Let's try this again, shall we?
Second time's the charm...
In three days, it will have been a year since I set up this mailing list.
Since then, I have sent out only one update. (Oh dear!)
Perhaps it was overly optimistic to try to start a newsletter while in the midst of chemo?
Fortunately, things are looking very different now. So let’s try this again, shall we?
I’m starting to surface more of the things I’ve been writing over the last couple of years.
Here’s what’s been added:
A post about reawakening this blog and newsletter
A poem inspired by tips to cope with the UK cost of living crisis
How I’m Doing
It’s been three weeks since my oophrectomy. I’m so grateful to the wonderful surgeon who did such a great job, and feel very lucky to have had a smooth healing process. (I finally crossed the threshold of being able to lift Rose yesterday, which was a really special moment.) Also, it was World Menopause Day a week ago today, so that feels very timely!
I’ve gone back onto all the other medications that are helping prevent my cancer coming back, which honestly have made me feel… not great. BUT, it’s still better than chemo, so I’ll take it!
Good Art Friends
At the end of the summer, I was lucky enough to see British Youth Music Theatre’s Why The Whales Came (based on the book by Michael Morpugo), written by my all-time, number one, favourite composer Bella Barlow. I just had to take this opportunity to gush about it. Bella and the rest of the creative team (Book & Lyrics Nikki Racklin, Director Simon Kane, Choreographer Phyllida Crowley-Smith) did an absolutely phenomenal job on this show - it brought me to tears. Unfortunately it’s not running anymore, but you can still get a glimpse of the magic (and the music) by checking out the trailer.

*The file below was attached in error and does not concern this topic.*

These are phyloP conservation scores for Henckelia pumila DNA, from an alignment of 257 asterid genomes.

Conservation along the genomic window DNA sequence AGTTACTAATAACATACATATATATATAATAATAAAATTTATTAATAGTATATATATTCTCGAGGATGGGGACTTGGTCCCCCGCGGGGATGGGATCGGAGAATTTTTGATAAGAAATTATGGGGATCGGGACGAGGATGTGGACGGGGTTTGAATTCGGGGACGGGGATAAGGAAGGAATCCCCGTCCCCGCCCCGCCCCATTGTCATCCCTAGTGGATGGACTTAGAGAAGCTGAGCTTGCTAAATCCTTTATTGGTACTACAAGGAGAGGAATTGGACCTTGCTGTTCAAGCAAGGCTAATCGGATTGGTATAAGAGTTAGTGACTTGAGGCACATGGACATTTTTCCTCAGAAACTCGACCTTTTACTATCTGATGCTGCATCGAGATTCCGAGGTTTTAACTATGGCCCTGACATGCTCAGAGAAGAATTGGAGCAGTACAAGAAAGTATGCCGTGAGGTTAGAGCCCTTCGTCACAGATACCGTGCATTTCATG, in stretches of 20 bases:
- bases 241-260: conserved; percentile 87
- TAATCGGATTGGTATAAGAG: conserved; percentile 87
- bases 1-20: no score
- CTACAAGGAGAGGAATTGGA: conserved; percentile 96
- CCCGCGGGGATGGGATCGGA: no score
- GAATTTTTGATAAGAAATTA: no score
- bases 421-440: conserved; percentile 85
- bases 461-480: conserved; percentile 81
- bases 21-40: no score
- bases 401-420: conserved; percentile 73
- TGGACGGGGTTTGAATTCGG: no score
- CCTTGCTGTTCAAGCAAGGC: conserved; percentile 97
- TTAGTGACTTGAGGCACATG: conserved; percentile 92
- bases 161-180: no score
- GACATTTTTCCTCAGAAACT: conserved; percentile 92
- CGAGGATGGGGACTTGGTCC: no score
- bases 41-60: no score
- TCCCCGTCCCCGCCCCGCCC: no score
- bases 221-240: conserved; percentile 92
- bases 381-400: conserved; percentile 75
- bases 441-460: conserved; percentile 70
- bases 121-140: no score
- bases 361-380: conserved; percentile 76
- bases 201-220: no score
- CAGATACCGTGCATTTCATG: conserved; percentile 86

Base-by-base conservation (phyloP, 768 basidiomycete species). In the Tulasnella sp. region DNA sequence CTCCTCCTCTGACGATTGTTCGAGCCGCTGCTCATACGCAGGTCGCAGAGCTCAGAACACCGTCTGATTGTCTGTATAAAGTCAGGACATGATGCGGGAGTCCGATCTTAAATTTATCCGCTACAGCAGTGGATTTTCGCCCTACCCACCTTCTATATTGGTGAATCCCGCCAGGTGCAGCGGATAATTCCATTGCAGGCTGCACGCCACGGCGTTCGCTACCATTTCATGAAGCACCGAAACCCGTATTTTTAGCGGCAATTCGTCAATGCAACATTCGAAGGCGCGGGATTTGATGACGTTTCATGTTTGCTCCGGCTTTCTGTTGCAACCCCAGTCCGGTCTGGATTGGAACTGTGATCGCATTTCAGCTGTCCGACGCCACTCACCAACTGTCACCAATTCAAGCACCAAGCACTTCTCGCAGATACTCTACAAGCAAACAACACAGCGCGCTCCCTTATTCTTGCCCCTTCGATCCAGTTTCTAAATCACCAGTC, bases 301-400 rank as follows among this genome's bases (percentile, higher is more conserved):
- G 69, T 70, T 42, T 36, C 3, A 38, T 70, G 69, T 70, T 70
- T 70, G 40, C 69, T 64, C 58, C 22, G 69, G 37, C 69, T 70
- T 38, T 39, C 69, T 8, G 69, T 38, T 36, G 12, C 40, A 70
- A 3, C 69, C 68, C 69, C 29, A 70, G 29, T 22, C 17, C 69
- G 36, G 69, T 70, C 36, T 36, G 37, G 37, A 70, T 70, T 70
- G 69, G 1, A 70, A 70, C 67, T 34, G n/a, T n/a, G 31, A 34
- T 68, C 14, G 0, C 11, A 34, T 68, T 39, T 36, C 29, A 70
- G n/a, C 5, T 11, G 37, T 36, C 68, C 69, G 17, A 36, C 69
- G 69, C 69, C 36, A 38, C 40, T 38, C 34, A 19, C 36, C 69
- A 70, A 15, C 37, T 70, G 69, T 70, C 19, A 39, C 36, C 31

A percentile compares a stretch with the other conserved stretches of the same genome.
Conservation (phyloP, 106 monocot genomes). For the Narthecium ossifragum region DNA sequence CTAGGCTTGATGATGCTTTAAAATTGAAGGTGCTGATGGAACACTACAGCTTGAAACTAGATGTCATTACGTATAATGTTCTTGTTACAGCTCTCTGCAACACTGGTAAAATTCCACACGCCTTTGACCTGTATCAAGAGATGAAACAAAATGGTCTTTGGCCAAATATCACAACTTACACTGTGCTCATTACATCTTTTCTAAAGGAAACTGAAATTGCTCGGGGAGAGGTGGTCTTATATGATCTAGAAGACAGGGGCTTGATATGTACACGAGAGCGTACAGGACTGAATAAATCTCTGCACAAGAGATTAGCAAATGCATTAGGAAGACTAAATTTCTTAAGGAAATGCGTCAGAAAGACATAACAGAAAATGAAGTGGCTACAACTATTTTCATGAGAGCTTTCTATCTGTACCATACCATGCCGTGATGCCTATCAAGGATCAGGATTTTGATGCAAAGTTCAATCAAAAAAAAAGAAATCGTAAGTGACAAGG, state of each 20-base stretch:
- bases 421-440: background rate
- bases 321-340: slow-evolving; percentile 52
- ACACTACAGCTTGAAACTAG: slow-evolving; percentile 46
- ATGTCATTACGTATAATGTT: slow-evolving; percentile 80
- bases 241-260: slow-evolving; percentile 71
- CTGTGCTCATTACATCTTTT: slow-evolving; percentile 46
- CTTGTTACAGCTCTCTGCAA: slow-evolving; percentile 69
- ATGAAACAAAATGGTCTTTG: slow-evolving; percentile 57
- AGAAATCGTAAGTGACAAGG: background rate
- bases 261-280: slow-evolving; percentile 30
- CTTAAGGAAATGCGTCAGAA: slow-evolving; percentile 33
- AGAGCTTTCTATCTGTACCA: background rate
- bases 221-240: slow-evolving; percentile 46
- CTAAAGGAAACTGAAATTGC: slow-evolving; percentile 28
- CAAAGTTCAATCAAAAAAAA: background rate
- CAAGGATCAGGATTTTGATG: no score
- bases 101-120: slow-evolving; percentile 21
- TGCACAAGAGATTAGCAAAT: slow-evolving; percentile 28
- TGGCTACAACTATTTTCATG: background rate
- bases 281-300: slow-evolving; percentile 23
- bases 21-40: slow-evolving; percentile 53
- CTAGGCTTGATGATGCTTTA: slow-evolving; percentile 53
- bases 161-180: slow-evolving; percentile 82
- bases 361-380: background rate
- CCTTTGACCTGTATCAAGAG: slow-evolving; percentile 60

Playwright Hannah Khalil is not only supremely talented, but also one of the loveliest people you will ever meet. This winter, she has the incredible distinction of having two of her plays on at the Globe Theatre at the same time: Hakwatis: Women of the Arabian Nights and The Fir Tree. I’m hoping to get along to see them both.
Also on my must-see list is Blues for an Alabama Sky directed by Lynette Linton at the National Theatre. Lynette was clearly destined for big things from the very beginning, and her debut at the National is so very well deserved.
Thanks for being patient until I was ready to come back. And fingers crossed that life allows for a bit more regularity going forwards!